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Police And Gays  
User currently offlineZootrix From United States of America, joined Nov 2005, 86 posts, RR: 0
Posted (6 years 1 month 1 week 11 hours ago) and read 1908 times:

Call it a silly question, but I am very curious. How do police perceive and treat gays; especially if they are a victim of persecution, harrassment, violence, hate-crimes, daily prejudices, etc. How seriously are they taken? (Apologies for any unwitting offence)

I am merely interested in the social dynamics and violation of civil rights in these scenarios.

Thanks,
zt

PS - Straight man here....

15 replies: All unread, jump to last
 
User currently offlineGreasespot From Canada, joined Apr 2004, 3084 posts, RR: 20
Reply 1, posted (6 years 1 month 1 week 10 hours ago) and read 1886 times:

I think it depends on the country, police service, and individual police officers.

I mean Take where I work....For the most part things are great...Helll our partner assault was one of the first to treat same sex partner assault the same as straight partners. We have a LGBT liaison committee made up of community and police...The Police chair is an Inspector( two ranks down from Chief...) this committee has been in existence since 1994..

However it is not all rosy...We have a couple of officers in a whole lot of shit for the way that they treated a lesbian couple.


I think mostly it is the individual officers...


I take Pride this weekend...It was a OT paid duty......The officers there, the guys, spent a lot of time posing with all the gay men. And the women posed as much with the Lesbians. No complaints or disparaging remarks...However a few other officers and it could have soured a lot of people and relationships.

GS



Sometimes all you can do is look them in the eye and ask " how much did your mom drink when she was pregnant with you?"
User currently offlineSeb146 From United States of America, joined Nov 1999, 11678 posts, RR: 15
Reply 2, posted (6 years 1 month 1 week 9 hours ago) and read 1823 times:

I think it depends on where the officer is. I had a lot of trouble with an ex. He was very abusive and the police here were very good about the whole thing. I think if it had happened in Montana or Wyoming, we would not have gotten the same respect.


Life in the wall is a drag.
User currently offline1stfl94 From United Kingdom, joined May 2006, 1455 posts, RR: 0
Reply 3, posted (6 years 1 month 1 week 1 hour ago) and read 1729 times:

Here Police forces do have LBGT liason officers and there is growing awareness on dealing with abuse, particularly within same sex relationships. You still get a few cases of officers being homophobic but at the same time there are a lot of gay and lesbian cops where I live.

User currently offlineGreasespot From Canada, joined Apr 2004, 3084 posts, RR: 20
Reply 4, posted (6 years 1 month 1 week ago) and read 1706 times:

Didn't you know that all female cops are Lesbians.....at least that is what the bad guys keep calling us....like it is some all powerful insult....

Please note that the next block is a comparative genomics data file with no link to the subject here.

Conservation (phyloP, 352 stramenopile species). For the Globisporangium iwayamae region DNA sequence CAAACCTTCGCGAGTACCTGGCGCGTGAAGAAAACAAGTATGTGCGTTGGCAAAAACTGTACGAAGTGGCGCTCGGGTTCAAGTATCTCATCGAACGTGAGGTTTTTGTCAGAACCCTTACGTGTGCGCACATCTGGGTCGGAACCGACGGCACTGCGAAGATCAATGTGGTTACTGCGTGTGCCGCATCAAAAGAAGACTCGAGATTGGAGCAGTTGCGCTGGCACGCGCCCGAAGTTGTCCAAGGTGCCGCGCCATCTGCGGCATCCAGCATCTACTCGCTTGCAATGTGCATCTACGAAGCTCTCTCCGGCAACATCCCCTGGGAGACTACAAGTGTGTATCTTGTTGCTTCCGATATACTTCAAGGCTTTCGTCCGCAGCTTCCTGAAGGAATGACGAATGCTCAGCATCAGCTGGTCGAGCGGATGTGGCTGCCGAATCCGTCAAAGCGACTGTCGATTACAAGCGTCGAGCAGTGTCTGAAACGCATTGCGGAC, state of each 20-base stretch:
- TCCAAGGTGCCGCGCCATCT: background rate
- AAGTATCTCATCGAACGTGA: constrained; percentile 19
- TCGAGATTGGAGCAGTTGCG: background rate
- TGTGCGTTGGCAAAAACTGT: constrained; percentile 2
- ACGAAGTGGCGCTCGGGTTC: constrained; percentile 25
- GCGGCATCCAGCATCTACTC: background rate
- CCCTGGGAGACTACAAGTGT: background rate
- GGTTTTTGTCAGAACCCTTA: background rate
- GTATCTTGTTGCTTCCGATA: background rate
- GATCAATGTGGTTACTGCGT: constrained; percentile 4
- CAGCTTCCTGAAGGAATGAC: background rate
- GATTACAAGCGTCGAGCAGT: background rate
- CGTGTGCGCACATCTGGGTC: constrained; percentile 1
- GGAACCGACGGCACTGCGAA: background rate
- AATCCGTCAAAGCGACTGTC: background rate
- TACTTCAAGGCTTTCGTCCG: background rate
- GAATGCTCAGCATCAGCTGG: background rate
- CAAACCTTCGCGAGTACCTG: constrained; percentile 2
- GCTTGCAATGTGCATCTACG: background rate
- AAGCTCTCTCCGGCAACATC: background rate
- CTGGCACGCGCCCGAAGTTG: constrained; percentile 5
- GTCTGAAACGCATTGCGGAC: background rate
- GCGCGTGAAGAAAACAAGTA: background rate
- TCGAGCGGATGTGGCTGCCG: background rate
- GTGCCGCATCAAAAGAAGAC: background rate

GS



Sometimes all you can do is look them in the eye and ask " how much did your mom drink when she was pregnant with you?"
User currently offlineSuperfly From Thailand, joined May 2000, 39898 posts, RR: 74
Reply 5, posted (6 years 1 month 6 days 13 hours ago) and read 1575 times:



Quoting Zootrix (Thread starter):
Call it a silly question,

Not a silly question at all.
Remember the Jefferey Dahmer case in Milwaukee?
Those Cops returned a victim to a vicious murderer. They didn't take the victim's calls seriously. They dismissed it as two gay guys having a silly lovers quarrel. In fact, the man was killing and eating people in his apartment.

http://en.wikipedia.org/wiki/Jeffrey_Dahmer

http://www.trutv.com/library/crime/s...al_killers/notorious/dahmer/2.html

http://www.time.com/time/2007/crimes/16.html



Bring back the Concorde
User currently offlineF9Animal From United States of America, joined Dec 2004, 5066 posts, RR: 28
Reply 6, posted (6 years 1 month 5 days 18 hours ago) and read 1464 times:



Quoting Zootrix (Thread starter):
Call it a silly question, but I am very curious. How do police perceive and treat gays; especially if they are a victim of persecution, harrassment, violence, hate-crimes, daily prejudices, etc. How seriously are they taken? (Apologies for any unwitting offence)

I am merely interested in the social dynamics and violation of civil rights in these scenarios.

I have worked with several police officers, and have watched them approach gay individuals before. The officer reactions noticed were fair, and they were treated as any normal person would be treated. I have also watched their reactions torwards say transvestites and so on, and still they approached them as normal people. Sure there were a few laughs afterwards, but I think the consensus among most police agencies and police officers mindsets is, that gay people are just as human as non gay people. In fact, I think and would probably be interested to see, that you will get less violence and issues from the gay community when it comes to crimes.